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Construction of fluorescently-labeled cell lines to evaluate cancer-associated processes in live cells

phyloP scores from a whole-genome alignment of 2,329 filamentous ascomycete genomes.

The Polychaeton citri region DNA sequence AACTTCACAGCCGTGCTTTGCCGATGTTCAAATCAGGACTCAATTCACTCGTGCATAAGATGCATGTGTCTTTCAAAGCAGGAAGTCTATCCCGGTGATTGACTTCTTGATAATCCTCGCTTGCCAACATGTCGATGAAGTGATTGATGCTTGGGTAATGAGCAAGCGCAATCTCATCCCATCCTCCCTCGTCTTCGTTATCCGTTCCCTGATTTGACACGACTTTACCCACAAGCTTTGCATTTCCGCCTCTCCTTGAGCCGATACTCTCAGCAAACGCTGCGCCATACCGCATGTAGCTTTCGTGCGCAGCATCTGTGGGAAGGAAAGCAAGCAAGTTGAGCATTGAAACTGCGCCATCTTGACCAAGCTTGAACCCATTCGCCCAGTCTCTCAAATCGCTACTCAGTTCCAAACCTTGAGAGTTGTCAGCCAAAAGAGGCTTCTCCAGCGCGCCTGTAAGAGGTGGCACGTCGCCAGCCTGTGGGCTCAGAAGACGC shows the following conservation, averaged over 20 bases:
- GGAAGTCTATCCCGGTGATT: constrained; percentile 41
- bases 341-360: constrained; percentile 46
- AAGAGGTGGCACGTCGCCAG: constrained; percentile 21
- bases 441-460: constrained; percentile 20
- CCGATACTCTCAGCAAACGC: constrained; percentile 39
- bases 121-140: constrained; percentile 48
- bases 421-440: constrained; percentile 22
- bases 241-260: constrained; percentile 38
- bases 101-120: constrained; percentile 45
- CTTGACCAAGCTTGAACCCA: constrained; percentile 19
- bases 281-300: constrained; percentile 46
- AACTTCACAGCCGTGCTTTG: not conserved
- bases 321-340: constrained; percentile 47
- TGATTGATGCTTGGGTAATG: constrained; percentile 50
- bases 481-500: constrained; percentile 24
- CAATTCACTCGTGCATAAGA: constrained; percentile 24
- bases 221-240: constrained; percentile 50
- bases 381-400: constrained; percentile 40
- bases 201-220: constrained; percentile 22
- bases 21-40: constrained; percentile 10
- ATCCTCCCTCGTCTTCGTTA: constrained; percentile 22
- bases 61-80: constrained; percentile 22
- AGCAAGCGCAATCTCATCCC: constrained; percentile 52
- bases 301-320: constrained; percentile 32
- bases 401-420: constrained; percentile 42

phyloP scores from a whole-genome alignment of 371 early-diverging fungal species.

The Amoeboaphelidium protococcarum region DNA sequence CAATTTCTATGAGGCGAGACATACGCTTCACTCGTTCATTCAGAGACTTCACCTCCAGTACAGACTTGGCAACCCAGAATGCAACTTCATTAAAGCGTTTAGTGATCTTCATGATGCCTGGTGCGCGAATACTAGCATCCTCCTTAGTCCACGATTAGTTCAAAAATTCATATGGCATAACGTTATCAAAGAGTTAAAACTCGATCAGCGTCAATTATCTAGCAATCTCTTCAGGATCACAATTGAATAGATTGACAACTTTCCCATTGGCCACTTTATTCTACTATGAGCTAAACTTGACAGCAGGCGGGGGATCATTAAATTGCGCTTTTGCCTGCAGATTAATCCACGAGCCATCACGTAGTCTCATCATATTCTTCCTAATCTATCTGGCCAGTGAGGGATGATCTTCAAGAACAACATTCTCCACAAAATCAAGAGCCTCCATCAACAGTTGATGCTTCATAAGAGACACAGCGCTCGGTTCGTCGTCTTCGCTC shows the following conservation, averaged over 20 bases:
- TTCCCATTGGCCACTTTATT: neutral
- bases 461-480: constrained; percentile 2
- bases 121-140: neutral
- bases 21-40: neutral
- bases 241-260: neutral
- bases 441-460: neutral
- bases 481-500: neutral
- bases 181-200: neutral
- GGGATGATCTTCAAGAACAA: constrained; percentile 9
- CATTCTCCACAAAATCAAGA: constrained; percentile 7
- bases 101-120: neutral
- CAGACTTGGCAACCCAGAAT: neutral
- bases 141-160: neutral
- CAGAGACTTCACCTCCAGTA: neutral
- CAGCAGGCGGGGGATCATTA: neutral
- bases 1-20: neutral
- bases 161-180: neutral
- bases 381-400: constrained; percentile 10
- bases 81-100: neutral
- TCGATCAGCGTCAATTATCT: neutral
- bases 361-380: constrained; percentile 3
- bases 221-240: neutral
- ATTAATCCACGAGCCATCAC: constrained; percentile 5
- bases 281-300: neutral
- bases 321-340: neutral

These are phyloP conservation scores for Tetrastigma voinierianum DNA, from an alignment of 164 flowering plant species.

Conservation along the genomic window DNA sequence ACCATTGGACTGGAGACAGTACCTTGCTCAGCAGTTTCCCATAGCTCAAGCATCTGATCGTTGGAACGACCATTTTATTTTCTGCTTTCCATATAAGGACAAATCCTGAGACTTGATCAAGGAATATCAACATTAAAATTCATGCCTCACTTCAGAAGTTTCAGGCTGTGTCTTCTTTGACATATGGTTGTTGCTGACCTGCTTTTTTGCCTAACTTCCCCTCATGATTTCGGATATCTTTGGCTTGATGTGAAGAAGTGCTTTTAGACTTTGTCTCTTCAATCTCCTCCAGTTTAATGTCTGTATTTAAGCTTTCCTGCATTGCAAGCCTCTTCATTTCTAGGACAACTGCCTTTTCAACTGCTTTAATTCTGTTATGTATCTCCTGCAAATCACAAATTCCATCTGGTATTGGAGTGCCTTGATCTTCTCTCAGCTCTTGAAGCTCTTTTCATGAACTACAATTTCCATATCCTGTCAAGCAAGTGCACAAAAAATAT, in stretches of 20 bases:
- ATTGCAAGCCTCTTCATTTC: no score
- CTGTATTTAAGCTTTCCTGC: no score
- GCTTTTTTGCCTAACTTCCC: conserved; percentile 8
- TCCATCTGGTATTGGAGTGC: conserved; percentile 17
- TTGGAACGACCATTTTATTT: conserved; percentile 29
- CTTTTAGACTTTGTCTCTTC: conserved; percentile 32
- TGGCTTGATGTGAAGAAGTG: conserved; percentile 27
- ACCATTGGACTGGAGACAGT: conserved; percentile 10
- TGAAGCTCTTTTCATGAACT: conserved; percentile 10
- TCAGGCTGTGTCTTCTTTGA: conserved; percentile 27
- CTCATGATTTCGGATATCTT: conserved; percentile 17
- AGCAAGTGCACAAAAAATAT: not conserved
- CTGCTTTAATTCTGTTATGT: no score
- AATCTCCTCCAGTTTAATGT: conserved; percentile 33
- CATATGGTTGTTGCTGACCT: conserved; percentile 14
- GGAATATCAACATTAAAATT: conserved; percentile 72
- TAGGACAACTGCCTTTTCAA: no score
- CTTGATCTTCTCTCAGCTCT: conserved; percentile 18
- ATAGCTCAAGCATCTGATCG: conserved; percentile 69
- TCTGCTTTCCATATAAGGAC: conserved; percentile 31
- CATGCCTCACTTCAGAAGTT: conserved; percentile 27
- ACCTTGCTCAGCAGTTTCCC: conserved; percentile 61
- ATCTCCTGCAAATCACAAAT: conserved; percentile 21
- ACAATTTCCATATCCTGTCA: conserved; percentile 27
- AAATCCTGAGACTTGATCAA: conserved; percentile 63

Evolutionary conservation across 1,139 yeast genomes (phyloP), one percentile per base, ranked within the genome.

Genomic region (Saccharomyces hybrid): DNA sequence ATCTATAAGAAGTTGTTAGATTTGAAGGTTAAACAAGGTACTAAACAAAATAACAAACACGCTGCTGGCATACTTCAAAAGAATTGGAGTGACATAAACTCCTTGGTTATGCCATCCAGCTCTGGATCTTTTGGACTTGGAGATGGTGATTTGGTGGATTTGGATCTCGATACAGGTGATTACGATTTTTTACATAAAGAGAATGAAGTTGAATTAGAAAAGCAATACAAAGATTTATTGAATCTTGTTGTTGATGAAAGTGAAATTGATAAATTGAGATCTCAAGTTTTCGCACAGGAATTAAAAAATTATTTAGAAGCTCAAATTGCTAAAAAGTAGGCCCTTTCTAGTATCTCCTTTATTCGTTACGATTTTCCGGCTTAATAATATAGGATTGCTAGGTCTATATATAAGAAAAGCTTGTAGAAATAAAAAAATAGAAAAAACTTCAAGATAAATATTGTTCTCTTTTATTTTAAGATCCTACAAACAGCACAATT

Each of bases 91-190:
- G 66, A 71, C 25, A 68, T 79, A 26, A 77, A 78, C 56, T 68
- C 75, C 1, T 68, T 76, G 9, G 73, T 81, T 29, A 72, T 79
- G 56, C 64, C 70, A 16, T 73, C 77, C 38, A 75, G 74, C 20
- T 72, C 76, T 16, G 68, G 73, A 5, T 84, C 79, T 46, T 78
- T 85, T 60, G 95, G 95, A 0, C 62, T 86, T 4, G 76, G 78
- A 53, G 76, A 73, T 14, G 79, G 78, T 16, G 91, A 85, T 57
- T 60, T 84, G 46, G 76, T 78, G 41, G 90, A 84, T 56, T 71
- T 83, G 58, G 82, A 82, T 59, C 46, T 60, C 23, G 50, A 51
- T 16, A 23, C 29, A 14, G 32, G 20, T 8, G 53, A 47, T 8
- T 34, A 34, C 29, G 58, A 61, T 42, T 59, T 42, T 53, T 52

Chemotherapy resistance arises from few remaining cells that behave differently from most cells in the population which are killed by chemotherapy.Thus, to better understand the molecular mechanisms leading to resistance it is paramount to investigate such processes in individual cells. Several experimental approaches have been used for that, including the use of fluorescently labeled probes to study such process as DNA damage and repair, autophagy, apoptosis, senescence, endoplasmic reticulum stress and cell cycle arrest. The groups involved in this project have extensively studied these molecular mechanisms in cancer cells, but mostly in cell populations. Previous results from our groups indicated that when we analyze more than one of these processes, some individual cells do not behave as the average cell in the population, highlighting the need for understanding variant phenotypes in the process of acquiring resistance.The main goal of this project is to engineer cell lines expressing fluorescent indicators that can measure, in individual cells, the cellular processes and signaling pathways involved in cell survival after chemotherapy. These cellular models will then be used by the different research groups involved in the project to evaluate specific biological questions in the several tumor models proposed.The experimental design proposes to construct cellular models stably expressing the labels using lentiviral or retrotransposon methodologies. Combinations of three labels will be engineered into glioma, breast, prostate and lung cancer, osteosarcoma and melanoma. Each combination of 3 labels will then be used by the groups to study one or more specific pathways. As most chemotherapeutic agents induce DNA damage, we focus on DNA dam-age formation and repair and in the biological consequences of damage accumulation, including cell cycle arrest, apoptosis, autophagy and senescence, mitochondrial dysfunction, and ER stress, and in the epithelial-mesenchymal transition. The mechanistic evaluations will be carried out by 5 groups from São Paulo (SP) and 7 groups in Rio Grande do Sul (RS). In addition, 3 other groups in RS will work on developing specific strategies for automated detection and machine learning, and statistical analysis and modeling of the large volume of data obtained. This project will also generate a plasmid and cell line bank, which will then be made available for biotechnological use in diagnostics and drug development.The collaborative network is well establish between the RS and SP groups, who have been working together for over 10 years and have several joint publications. The subject areas covered by the different groups include biotechnology, molecular and cellular biology and medicine, but also statistics, mathematics and physics for the development of new algorithms for data analysis.We expect that the cellular tools generated here will allow for further mechanistic studies to unveil the functional relationships between the pathways investigated, specially in regards to chemotherapy resistance. Moreover, the efforts to develop the aims proposed here will contribute to consolidate the ongoing collaborations and to establish a solid research network. (AU)

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